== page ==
The Power Up is a component of the lesson in which I gamify computational skills that my students have seen in prior lessons, or pre-teach the recall aspects of an upcoming skill. The skill remains the same all week, culminating in an assessment that is tracked. My students use the tracker for investment and to earn Dojo Dollar bonuses in the class economy.
Assessment and data play a crucial role in a blended teacher’s classroom. Blended learning gives teachers an opportunity to assess consistently throughout a class, in a way that drives instruction, impacts grouping, and assignments. Blended educators have to develop capacity to sift through multiple sources of data and synthesizes quickly into action. Check out how Daniel utilizes Assessment and Data here.
In my school, students use a lab rotation system where they go to a computer lab for set amounts of time to work on online content through sites such as Lexia and ST Math. In my own class, I also use a station rotation system, where groups of students spend time learning in different ways. Online sites like Khan Academy and FrontRow help to differentiate the content, collaborative skills make learning social, and teacher interventions help me to address misconceptions. My students gain valuable digital and character skills while they manage their own learning. My model has fostered perseverance and independence among my students that I know will help them to be successful in their lives.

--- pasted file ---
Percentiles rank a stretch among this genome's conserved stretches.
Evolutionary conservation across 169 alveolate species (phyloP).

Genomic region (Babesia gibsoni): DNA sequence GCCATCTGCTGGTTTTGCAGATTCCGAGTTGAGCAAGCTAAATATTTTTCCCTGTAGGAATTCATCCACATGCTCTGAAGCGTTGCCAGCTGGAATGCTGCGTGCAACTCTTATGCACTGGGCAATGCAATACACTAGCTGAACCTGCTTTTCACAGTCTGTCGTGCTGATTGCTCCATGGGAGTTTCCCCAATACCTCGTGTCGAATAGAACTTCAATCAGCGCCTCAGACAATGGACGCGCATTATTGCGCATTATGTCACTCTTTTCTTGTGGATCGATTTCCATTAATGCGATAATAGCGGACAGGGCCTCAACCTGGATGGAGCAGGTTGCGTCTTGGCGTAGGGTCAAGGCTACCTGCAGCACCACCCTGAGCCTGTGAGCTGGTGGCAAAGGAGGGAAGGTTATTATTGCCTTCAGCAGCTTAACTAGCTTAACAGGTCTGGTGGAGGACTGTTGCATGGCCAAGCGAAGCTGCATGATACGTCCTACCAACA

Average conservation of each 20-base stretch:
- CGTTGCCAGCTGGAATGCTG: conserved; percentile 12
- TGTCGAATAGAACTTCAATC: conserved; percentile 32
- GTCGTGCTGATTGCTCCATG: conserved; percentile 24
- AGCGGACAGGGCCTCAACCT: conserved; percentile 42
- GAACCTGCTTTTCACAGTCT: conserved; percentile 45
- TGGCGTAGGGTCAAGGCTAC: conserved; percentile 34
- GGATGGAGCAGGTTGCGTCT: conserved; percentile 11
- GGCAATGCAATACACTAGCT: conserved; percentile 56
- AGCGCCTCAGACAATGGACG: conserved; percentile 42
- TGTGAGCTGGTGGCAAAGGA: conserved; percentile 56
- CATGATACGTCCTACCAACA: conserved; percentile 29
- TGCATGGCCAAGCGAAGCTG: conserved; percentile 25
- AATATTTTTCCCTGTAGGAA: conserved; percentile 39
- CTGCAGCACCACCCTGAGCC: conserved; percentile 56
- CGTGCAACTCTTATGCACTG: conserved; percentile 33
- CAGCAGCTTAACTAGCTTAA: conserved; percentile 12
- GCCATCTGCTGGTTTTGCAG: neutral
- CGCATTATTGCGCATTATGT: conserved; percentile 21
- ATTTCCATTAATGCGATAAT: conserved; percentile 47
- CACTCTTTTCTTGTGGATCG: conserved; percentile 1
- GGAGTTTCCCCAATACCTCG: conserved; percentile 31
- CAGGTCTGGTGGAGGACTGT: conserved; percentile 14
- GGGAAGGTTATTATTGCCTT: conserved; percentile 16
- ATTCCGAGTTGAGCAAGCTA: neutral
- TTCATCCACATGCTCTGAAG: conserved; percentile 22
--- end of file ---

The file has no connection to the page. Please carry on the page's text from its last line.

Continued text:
Number of Students: 17 students per class
Number of Adults: one teacher; one paraprofessional (20 minutes per period)
Length of Class Period/Learning Time: 90 minutes with teacher; 90 minutes in Learning Lab
Digital Content/Ed Tech Tools Used on a Regular Basis: Khan Academy; Google Classroom; Google Forms; Front Row; ST Math (in Learning Lab); DreamBox (in Learning Lab)
Hardware Used on a Regular Basis: Chromebooks (1:1 ratio); SMARTboard
Key Features: station rotation; lab rotation; student agency;individualized learning paths
Mad Minute is a fast-paced math fact practice strategy that our class does every day as our "Do Now." My students get one minute to finish as many problems as they can, working towards getting the highest number of consecutive problems correct. As my students work on Mad Minute more and more, they improve their accuracy and speed. We also focus on improvement rather than overall score, celebrating students who get higher scores towards the end of the week.